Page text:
Weight versus size comparison an alterable illusion
Psychologists have shown that the classic “size-weight illusion” – where we tend to judge the smaller of two equally weighted objects to be heavier – can be radically changed through experience.
“This demonstrates an important human adaptation that helps us to interact with objects in our environment,” says lead researcher Randy Flanagan, a member of the university’s Centre for Neuroscience Studies.
Published in the current edition of the journal, Current Biology, the findings show that this illusion can be completely inverted with training.
Over a 10-day period of practice lifting a specially constructed set of objects, whose weights varied inversely with volume, the participants’ illusion gradually weakened and then inverted such that the larger of two equally weighted objects was judged to be heavier.
This finding demonstrates that people judge weight, relative to expected weight based on size, and that these expectations can be altered by experience. Thus, people normally judge a small cube to be heavier than an equally weighted large cube because it is heavier than expected, for its size. However, when these expectations change, so do our weight judgments.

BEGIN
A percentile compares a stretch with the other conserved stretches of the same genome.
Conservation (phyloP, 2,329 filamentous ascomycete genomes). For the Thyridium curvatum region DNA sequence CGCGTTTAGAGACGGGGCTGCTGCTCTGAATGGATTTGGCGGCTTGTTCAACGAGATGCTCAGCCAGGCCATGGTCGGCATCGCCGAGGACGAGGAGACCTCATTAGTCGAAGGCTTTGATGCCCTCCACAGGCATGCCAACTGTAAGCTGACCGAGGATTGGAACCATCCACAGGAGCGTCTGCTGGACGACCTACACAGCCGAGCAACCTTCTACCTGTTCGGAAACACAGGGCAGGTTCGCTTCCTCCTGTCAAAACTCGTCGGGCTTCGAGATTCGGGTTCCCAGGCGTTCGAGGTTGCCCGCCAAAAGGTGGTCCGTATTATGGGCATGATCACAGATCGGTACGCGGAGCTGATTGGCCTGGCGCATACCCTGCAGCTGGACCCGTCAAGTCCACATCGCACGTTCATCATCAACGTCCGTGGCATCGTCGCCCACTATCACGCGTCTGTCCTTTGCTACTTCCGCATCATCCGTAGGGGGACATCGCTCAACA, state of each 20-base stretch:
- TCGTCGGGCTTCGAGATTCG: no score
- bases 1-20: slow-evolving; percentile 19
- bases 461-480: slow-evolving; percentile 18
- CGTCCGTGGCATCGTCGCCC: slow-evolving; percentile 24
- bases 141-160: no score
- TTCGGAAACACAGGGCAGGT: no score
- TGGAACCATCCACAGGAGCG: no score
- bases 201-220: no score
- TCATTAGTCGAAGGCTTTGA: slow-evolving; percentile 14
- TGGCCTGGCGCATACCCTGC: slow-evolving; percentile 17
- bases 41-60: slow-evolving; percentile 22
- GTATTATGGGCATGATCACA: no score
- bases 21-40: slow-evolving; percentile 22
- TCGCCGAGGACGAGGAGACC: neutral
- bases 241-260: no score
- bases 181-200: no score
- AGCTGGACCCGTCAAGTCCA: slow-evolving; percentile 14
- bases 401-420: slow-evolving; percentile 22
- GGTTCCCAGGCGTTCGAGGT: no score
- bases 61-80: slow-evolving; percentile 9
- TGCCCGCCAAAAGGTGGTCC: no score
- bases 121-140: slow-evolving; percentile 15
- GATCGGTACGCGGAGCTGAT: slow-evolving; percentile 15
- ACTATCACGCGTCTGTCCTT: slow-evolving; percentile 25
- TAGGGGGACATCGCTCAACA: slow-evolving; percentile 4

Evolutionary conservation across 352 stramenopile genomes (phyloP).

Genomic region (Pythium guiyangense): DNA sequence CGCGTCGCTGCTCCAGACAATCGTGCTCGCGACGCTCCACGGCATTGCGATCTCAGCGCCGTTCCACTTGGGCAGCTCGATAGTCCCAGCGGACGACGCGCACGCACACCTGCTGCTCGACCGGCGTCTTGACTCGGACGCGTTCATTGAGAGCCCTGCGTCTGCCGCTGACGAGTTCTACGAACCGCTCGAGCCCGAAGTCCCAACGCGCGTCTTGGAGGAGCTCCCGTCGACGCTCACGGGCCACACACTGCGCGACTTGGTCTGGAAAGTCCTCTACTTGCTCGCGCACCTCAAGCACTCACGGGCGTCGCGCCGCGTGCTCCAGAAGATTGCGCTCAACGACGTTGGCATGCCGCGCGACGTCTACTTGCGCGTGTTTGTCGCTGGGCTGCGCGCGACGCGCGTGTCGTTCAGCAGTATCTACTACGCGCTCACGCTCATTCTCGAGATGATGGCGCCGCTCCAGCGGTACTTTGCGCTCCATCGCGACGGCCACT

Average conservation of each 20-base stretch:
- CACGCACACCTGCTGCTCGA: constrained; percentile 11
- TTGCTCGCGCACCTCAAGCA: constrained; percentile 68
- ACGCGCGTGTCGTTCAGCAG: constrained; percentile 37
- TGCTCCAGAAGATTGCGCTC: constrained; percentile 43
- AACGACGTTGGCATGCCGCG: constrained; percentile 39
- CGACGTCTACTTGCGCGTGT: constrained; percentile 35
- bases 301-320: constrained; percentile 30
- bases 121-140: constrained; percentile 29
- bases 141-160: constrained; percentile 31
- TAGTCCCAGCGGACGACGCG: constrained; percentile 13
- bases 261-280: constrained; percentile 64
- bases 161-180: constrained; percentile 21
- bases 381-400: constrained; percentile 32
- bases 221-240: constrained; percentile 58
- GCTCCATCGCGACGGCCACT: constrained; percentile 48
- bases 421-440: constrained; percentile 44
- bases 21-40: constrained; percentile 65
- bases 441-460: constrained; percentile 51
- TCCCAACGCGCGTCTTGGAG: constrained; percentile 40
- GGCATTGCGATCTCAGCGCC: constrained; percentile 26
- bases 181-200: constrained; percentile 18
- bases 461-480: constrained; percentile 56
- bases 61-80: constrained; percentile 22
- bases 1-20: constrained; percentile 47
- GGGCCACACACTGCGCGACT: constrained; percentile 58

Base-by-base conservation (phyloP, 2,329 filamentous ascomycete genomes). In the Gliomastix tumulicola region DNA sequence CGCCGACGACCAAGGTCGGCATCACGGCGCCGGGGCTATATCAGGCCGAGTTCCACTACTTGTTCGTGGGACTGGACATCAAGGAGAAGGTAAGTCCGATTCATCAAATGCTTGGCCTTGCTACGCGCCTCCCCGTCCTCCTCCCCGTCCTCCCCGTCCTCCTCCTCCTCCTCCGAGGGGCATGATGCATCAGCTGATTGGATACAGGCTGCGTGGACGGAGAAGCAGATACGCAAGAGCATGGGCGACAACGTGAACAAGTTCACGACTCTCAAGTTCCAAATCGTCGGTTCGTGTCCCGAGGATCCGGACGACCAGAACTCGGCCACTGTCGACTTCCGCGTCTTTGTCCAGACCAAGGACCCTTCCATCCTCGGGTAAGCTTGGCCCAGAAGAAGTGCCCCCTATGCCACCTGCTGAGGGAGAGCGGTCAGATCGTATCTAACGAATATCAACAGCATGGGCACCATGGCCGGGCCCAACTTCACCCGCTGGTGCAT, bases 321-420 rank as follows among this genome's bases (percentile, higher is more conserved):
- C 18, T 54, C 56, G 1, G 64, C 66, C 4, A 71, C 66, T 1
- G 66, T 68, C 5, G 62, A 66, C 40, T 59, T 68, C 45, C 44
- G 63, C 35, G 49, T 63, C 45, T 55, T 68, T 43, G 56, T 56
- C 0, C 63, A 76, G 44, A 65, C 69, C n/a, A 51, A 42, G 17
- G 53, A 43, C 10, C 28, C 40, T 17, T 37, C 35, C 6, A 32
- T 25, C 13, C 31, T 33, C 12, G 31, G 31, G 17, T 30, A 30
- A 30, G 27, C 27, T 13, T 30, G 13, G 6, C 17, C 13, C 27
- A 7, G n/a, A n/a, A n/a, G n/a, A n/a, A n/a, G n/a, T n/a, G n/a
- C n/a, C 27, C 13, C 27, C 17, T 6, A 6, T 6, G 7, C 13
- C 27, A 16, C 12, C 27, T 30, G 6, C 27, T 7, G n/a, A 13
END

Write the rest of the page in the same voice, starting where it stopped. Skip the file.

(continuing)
“Our fundamental expectation that weight should increase with size can be altered when the statistics of the world change,” says Dr. Flanagan, a member of the Queen’s Group in Sensory- Motor Integration who specializes in eye/hand movement. The researchers conclude that this tendency is neither “hard wired” (genetically determined as opposed to learned behavior) nor does it become crystallized during development.
Predictions about weight are not just used in guiding our actions, Dr. Flanagan continues. They also enable us to judge whether an object is heavier or lighter than expected, and to communicate this information to others. Whereas weight predictions used in manipulatory action are updated rapidly, predictions used in weight perception adapt far more slowly.
Also on the research team are Jennifer Bittner, from Queen’s, and Roland Johansson from Umea University in Sweden.
Funding for the study came from the Natural Sciences and Engineering Research Council of Canada, the Canadian Institutes of Health Research, and the Swedish Research Council.